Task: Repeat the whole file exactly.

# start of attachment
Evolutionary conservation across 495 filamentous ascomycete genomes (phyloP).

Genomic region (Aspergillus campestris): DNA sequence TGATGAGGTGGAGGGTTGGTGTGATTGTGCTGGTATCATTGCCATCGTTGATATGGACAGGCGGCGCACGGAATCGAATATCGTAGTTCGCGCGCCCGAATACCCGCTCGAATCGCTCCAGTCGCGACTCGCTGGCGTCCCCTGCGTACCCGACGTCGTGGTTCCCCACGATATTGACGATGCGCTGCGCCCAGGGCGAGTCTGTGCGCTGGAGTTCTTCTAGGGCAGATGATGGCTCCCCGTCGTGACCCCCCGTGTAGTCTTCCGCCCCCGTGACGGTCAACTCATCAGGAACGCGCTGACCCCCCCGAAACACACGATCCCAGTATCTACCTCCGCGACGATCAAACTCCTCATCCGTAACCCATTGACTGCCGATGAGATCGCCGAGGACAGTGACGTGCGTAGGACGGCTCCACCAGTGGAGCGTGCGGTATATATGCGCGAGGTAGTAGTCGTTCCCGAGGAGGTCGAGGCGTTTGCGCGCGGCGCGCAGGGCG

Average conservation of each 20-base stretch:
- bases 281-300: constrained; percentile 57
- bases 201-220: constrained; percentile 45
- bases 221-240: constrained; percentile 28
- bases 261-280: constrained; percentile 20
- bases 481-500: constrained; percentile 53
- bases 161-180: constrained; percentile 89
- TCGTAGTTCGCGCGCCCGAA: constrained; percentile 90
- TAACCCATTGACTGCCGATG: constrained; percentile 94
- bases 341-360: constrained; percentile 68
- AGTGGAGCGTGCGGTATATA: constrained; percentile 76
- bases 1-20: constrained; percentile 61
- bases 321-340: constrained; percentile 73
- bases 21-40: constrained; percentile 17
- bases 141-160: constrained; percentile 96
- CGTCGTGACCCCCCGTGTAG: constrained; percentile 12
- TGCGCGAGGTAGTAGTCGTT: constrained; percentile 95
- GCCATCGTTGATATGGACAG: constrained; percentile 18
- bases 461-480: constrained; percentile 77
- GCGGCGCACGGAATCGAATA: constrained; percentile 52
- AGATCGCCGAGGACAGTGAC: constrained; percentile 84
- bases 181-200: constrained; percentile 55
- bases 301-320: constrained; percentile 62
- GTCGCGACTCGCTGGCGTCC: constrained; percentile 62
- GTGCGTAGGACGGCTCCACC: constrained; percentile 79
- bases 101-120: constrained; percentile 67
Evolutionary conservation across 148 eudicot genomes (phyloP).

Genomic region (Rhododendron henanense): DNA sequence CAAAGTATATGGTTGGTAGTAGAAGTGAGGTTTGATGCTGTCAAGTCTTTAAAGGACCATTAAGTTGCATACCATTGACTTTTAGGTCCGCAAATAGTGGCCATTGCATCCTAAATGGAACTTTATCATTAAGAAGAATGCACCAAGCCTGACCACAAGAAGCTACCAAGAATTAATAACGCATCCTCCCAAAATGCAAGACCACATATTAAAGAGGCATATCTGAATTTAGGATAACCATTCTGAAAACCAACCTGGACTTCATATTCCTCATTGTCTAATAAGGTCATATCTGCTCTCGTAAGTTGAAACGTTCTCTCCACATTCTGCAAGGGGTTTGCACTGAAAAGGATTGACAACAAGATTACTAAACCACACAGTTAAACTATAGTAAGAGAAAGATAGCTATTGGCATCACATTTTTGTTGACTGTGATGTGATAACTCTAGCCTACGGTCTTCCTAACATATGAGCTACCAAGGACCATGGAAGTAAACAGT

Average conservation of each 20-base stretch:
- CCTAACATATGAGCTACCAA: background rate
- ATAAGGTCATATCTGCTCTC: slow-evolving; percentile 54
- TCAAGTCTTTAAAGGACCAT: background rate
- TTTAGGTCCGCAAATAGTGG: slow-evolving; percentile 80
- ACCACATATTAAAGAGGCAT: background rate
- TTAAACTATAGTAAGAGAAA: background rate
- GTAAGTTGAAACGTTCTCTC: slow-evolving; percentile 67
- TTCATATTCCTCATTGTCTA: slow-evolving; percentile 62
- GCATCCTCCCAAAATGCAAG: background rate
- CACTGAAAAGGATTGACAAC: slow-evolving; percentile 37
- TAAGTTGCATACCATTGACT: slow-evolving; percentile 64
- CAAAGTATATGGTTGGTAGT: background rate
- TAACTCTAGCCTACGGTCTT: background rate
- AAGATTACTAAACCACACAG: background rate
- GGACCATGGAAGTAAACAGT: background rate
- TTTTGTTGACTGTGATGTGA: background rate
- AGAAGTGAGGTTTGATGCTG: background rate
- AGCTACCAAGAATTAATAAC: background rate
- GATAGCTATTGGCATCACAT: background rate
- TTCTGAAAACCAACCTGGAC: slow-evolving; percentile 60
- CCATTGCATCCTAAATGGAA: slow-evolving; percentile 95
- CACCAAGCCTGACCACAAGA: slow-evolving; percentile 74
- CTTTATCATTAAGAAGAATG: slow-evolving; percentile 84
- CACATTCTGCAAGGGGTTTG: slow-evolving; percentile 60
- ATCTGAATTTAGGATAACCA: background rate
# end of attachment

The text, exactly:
Evolutionary conservation across 495 filamentous ascomycete genomes (phyloP).

Genomic region (Aspergillus campestris): DNA sequence TGATGAGGTGGAGGGTTGGTGTGATTGTGCTGGTATCATTGCCATCGTTGATATGGACAGGCGGCGCACGGAATCGAATATCGTAGTTCGCGCGCCCGAATACCCGCTCGAATCGCTCCAGTCGCGACTCGCTGGCGTCCCCTGCGTACCCGACGTCGTGGTTCCCCACGATATTGACGATGCGCTGCGCCCAGGGCGAGTCTGTGCGCTGGAGTTCTTCTAGGGCAGATGATGGCTCCCCGTCGTGACCCCCCGTGTAGTCTTCCGCCCCCGTGACGGTCAACTCATCAGGAACGCGCTGACCCCCCCGAAACACACGATCCCAGTATCTACCTCCGCGACGATCAAACTCCTCATCCGTAACCCATTGACTGCCGATGAGATCGCCGAGGACAGTGACGTGCGTAGGACGGCTCCACCAGTGGAGCGTGCGGTATATATGCGCGAGGTAGTAGTCGTTCCCGAGGAGGTCGAGGCGTTTGCGCGCGGCGCGCAGGGCG

Average conservation of each 20-base stretch:
- bases 281-300: constrained; percentile 57
- bases 201-220: constrained; percentile 45
- bases 221-240: constrained; percentile 28
- bases 261-280: constrained; percentile 20
- bases 481-500: constrained; percentile 53
- bases 161-180: constrained; percentile 89
- TCGTAGTTCGCGCGCCCGAA: constrained; percentile 90
- TAACCCATTGACTGCCGATG: constrained; percentile 94
- bases 341-360: constrained; percentile 68
- AGTGGAGCGTGCGGTATATA: constrained; percentile 76
- bases 1-20: constrained; percentile 61
- bases 321-340: constrained; percentile 73
- bases 21-40: constrained; percentile 17
- bases 141-160: constrained; percentile 96
- CGTCGTGACCCCCCGTGTAG: constrained; percentile 12
- TGCGCGAGGTAGTAGTCGTT: constrained; percentile 95
- GCCATCGTTGATATGGACAG: constrained; percentile 18
- bases 461-480: constrained; percentile 77
- GCGGCGCACGGAATCGAATA: constrained; percentile 52
- AGATCGCCGAGGACAGTGAC: constrained; percentile 84
- bases 181-200: constrained; percentile 55
- bases 301-320: constrained; percentile 62
- GTCGCGACTCGCTGGCGTCC: constrained; percentile 62
- GTGCGTAGGACGGCTCCACC: constrained; percentile 79
- bases 101-120: constrained; percentile 67
Evolutionary conservation across 148 eudicot genomes (phyloP).

Genomic region (Rhododendron henanense): DNA sequence CAAAGTATATGGTTGGTAGTAGAAGTGAGGTTTGATGCTGTCAAGTCTTTAAAGGACCATTAAGTTGCATACCATTGACTTTTAGGTCCGCAAATAGTGGCCATTGCATCCTAAATGGAACTTTATCATTAAGAAGAATGCACCAAGCCTGACCACAAGAAGCTACCAAGAATTAATAACGCATCCTCCCAAAATGCAAGACCACATATTAAAGAGGCATATCTGAATTTAGGATAACCATTCTGAAAACCAACCTGGACTTCATATTCCTCATTGTCTAATAAGGTCATATCTGCTCTCGTAAGTTGAAACGTTCTCTCCACATTCTGCAAGGGGTTTGCACTGAAAAGGATTGACAACAAGATTACTAAACCACACAGTTAAACTATAGTAAGAGAAAGATAGCTATTGGCATCACATTTTTGTTGACTGTGATGTGATAACTCTAGCCTACGGTCTTCCTAACATATGAGCTACCAAGGACCATGGAAGTAAACAGT

Average conservation of each 20-base stretch:
- CCTAACATATGAGCTACCAA: background rate
- ATAAGGTCATATCTGCTCTC: slow-evolving; percentile 54
- TCAAGTCTTTAAAGGACCAT: background rate
- TTTAGGTCCGCAAATAGTGG: slow-evolving; percentile 80
- ACCACATATTAAAGAGGCAT: background rate
- TTAAACTATAGTAAGAGAAA: background rate
- GTAAGTTGAAACGTTCTCTC: slow-evolving; percentile 67
- TTCATATTCCTCATTGTCTA: slow-evolving; percentile 62
- GCATCCTCCCAAAATGCAAG: background rate
- CACTGAAAAGGATTGACAAC: slow-evolving; percentile 37
- TAAGTTGCATACCATTGACT: slow-evolving; percentile 64
- CAAAGTATATGGTTGGTAGT: background rate
- TAACTCTAGCCTACGGTCTT: background rate
- AAGATTACTAAACCACACAG: background rate
- GGACCATGGAAGTAAACAGT: background rate
- TTTTGTTGACTGTGATGTGA: background rate
- AGAAGTGAGGTTTGATGCTG: background rate
- AGCTACCAAGAATTAATAAC: background rate
- GATAGCTATTGGCATCACAT: background rate
- TTCTGAAAACCAACCTGGAC: slow-evolving; percentile 60
- CCATTGCATCCTAAATGGAA: slow-evolving; percentile 95
- CACCAAGCCTGACCACAAGA: slow-evolving; percentile 74
- CTTTATCATTAAGAAGAATG: slow-evolving; percentile 84
- CACATTCTGCAAGGGGTTTG: slow-evolving; percentile 60
- ATCTGAATTTAGGATAACCA: background rate